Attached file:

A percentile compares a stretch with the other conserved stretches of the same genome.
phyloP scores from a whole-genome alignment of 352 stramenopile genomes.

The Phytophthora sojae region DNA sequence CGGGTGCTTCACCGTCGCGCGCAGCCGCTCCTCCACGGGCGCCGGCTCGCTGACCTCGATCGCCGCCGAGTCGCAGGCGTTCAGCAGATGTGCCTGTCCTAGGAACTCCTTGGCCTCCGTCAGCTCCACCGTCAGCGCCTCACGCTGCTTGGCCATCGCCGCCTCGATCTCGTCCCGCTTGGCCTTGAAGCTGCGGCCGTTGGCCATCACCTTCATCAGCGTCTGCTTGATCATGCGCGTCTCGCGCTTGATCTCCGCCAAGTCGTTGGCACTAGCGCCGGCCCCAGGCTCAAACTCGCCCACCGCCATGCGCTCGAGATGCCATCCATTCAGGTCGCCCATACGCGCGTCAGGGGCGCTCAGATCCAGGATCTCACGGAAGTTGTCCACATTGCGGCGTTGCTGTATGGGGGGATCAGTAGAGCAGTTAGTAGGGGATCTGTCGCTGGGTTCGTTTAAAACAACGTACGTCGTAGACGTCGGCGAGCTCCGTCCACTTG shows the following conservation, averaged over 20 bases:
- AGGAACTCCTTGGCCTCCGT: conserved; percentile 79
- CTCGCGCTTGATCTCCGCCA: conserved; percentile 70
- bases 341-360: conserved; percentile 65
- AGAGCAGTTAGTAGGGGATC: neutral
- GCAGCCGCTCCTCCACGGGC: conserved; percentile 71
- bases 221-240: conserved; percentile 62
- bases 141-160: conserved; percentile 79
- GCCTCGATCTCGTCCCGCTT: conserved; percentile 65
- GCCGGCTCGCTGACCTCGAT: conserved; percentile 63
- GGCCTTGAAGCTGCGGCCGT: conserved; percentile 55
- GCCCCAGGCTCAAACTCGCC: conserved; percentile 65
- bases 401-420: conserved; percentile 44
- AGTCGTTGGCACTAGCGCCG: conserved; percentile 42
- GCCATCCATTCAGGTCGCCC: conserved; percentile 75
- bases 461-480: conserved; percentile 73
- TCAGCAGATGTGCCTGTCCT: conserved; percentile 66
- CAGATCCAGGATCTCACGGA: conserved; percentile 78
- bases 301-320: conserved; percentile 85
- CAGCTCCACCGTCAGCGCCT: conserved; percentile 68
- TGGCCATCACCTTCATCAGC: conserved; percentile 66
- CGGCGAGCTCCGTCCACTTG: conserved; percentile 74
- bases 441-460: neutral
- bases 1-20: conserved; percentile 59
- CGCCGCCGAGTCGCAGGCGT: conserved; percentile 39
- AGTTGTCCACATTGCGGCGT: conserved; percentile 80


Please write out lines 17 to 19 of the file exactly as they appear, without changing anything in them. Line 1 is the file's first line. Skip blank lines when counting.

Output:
- GCCATCCATTCAGGTCGCCC: conserved; percentile 75
- bases 461-480: conserved; percentile 73
- TCAGCAGATGTGCCTGTCCT: conserved; percentile 66